Tuesday, 14 June 2016

Weapon Mounted vs. Handheld Light – Part 1

Do you know what that rail is for on the front of your handgun? Contrary to popular belief, it’s not there to impress the ladies! It’s for mounting accessories, which usually means some kind of “tactical” light. Anyone who carries a handgun or keeps one around the house should also have a good flashlight, and a rail-mounted light is a convenient solution. Handheld flashlights are a popular alternative, and many respected firearms instructors seem to prefer this option.

Here are the basic pros and cons of the handheld light.

No matter which way you lean on this issue, it’s essential that the light selected is of high quality. Even if you skip the practice and training necessary to become proficient with a light, just having ready access to a reliable illumination source is better than waving around your gun in the dark. Below are a few general gear-specific tips and some recommendations to get you started.

Handheld Lights

LED technology has come a long way in the last decade and we now have plenty of remarkable flashlights that put out a great deal of illumination but can still fit in your pocket. However, not every well-constructed bright flashlight is suitable for use with a handgun. Beyond basic quality and light output, the most important feature to look for is a switch that can be activated easily with one hand. This usually means a tailcap switch that is operated with the thumb.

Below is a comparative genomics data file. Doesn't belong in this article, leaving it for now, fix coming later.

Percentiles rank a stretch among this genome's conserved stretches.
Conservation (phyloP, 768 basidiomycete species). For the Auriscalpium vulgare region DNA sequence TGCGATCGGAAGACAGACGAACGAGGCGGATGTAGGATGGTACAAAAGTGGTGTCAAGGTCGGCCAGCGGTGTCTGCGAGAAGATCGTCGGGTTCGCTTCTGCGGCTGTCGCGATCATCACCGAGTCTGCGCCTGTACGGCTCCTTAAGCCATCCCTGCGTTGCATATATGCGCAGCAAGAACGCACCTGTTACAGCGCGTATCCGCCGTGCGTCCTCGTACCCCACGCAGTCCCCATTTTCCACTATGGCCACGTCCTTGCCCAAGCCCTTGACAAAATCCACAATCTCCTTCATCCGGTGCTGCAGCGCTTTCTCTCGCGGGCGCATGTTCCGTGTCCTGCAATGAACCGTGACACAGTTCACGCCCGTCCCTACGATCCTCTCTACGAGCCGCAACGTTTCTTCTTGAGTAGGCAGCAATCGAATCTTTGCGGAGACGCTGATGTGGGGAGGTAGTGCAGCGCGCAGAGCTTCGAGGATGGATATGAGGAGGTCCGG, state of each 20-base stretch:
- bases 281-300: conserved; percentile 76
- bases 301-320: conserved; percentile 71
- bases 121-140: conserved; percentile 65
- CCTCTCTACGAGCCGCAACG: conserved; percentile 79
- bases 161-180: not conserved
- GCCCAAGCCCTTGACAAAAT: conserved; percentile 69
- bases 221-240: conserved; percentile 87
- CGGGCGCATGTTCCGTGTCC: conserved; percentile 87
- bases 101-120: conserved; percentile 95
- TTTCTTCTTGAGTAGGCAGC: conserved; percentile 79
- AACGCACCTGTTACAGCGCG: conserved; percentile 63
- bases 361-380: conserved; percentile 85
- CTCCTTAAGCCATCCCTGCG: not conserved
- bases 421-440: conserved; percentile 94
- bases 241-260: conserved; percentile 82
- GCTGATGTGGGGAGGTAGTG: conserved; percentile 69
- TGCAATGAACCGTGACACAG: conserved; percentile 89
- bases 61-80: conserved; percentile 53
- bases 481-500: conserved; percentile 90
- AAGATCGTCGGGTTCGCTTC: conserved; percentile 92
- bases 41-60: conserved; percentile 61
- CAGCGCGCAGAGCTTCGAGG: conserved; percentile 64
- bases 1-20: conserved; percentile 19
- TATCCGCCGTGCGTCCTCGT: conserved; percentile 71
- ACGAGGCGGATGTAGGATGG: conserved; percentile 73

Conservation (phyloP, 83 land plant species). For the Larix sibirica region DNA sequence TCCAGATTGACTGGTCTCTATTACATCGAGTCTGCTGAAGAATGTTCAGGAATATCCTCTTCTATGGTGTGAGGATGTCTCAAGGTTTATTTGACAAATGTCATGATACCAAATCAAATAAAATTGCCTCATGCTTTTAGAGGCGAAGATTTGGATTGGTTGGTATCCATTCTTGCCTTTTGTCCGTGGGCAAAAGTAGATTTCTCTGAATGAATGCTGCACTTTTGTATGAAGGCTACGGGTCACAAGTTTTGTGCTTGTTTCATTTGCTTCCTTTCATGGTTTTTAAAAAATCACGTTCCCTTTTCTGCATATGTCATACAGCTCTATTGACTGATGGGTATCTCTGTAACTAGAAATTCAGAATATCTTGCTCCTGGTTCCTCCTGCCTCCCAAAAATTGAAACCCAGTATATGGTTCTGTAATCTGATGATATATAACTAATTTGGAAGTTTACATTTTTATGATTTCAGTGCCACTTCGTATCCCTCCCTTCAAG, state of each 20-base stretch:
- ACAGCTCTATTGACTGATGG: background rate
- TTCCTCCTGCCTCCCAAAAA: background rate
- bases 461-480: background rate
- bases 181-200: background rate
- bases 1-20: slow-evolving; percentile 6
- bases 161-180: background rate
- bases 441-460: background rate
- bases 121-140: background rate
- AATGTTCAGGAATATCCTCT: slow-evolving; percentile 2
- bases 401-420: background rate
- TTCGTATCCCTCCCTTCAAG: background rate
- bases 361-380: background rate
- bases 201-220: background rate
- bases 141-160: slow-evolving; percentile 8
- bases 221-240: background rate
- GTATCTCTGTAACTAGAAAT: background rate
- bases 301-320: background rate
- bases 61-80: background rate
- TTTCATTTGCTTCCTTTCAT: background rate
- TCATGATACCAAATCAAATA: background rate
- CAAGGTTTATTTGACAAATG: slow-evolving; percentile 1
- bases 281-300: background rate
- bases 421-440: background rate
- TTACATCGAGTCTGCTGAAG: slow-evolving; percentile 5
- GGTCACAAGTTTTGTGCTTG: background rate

A simple interface is also ideal. Some lights have a strobe function or various brightness modes depending on how many times or how long you press the switch. For self-defence, the light should be stupid-easy to operate so that next to no brain power is required to activate it under stress.

Some lights feature a “momentary-only” style switch, which is useful for techniques that require the user to activate the light only for short bursts in order to avoid becoming a target for a potential attacker. Others boast extraordinary light output, which may be ideal when searching for missing children in the woods at night, but possibly counter-productive when illuminating your bathroom with a glossy white tile floor.

Most tactical flashlights run on one to two batteries, usually AA or CR123. Both battery types are common and affordable, and many of the brighter flashlights will burn through those batteries fairly quickly when used on the highest setting, so keep a good supply handy. No matter the bells and whistles, just make sure your light comes from a reputable manufacturer, like Klarus Light, who have a history of making lights that work every time and won’t die out on you when you need it.

Below are a few excellent tactical flashlights that are both reasonably priced and reliable.  This list should help get you thinking in the right direction.


This list should help get you thinking in the right direction. Stay tuned because next week we’ll be discussing the basic pros and cons of the weapon -mounted light.

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